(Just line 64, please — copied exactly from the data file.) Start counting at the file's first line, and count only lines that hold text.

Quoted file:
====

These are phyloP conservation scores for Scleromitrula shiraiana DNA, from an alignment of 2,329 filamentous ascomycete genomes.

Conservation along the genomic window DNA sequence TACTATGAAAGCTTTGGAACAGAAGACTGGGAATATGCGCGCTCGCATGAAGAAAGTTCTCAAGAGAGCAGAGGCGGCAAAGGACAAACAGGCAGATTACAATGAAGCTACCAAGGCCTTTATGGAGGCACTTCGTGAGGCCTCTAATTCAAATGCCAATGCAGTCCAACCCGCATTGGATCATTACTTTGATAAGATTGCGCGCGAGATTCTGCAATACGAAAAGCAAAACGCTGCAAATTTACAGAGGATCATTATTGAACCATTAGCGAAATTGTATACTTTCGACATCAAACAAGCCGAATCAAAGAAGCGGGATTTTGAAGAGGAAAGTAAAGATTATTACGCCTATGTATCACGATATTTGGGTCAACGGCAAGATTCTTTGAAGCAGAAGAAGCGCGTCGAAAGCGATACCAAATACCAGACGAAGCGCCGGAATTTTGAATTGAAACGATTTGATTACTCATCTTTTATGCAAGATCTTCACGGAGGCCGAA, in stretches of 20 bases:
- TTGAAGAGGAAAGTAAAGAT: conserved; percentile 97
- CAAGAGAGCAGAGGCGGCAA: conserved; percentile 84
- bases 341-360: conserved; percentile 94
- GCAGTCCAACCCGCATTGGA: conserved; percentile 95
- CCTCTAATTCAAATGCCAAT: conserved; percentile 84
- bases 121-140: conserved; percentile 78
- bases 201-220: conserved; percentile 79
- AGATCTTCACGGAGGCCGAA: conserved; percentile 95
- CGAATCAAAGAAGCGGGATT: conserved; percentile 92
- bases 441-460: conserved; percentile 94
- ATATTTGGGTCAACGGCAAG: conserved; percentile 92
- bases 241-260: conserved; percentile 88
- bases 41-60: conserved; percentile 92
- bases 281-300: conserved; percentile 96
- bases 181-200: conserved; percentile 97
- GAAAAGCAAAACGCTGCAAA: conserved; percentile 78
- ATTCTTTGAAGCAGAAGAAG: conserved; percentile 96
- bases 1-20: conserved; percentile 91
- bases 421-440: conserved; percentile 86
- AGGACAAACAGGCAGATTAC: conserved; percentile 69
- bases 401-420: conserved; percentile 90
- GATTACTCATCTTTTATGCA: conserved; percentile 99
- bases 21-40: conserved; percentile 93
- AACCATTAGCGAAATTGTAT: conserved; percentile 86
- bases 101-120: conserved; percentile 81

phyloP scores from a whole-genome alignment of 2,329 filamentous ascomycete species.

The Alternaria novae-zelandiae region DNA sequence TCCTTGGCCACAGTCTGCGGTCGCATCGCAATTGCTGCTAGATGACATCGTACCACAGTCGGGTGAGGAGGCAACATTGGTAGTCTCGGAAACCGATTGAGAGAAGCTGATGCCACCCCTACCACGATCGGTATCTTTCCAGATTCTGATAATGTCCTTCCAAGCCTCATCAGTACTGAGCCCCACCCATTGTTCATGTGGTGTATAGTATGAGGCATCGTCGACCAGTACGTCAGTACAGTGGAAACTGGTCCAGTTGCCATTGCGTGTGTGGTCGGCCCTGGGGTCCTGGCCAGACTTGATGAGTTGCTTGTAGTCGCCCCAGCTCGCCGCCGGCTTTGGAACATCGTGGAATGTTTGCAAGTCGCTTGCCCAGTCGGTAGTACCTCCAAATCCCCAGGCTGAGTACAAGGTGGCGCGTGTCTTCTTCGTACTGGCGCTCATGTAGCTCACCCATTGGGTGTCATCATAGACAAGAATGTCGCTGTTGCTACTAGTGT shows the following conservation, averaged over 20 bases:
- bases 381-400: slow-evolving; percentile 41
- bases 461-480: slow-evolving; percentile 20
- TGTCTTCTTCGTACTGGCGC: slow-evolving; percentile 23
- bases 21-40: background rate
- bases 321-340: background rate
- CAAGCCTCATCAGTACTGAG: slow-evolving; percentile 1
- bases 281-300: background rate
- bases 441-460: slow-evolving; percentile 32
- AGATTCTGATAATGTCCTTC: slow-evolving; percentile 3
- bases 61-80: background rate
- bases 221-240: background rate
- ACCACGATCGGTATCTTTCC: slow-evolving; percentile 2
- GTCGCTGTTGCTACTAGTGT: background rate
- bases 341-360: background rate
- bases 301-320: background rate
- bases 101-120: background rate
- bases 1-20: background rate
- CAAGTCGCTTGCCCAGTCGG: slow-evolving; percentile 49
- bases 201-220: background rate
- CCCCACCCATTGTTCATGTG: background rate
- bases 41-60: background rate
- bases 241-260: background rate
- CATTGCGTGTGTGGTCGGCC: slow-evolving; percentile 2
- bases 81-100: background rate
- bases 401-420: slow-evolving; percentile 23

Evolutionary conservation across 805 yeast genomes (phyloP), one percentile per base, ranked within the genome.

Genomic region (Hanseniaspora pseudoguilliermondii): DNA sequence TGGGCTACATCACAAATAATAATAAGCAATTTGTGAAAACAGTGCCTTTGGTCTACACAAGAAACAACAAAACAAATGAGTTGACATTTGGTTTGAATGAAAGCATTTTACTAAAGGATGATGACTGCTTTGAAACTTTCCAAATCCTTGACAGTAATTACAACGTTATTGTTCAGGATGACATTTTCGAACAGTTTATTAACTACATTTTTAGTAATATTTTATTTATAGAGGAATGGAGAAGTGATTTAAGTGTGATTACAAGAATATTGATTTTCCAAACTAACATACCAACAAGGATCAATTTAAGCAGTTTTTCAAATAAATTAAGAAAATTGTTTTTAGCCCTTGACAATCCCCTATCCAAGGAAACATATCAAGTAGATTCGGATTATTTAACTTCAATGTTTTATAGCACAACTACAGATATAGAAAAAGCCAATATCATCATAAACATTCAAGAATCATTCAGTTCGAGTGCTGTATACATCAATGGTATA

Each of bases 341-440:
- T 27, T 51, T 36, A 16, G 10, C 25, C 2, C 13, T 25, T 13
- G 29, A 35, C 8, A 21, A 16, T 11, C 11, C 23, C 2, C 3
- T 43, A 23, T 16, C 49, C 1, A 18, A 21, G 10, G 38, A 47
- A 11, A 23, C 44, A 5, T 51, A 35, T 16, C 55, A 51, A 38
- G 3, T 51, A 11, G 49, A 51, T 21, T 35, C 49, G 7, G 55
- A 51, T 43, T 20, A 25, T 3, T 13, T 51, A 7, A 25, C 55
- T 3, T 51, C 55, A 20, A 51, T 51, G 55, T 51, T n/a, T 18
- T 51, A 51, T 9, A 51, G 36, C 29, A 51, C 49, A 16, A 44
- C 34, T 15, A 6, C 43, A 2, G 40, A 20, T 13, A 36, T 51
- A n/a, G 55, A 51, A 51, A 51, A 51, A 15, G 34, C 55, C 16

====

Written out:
- T 3, T 51, C 55, A 20, A 51, T 51, G 55, T 51, T n/a, T 18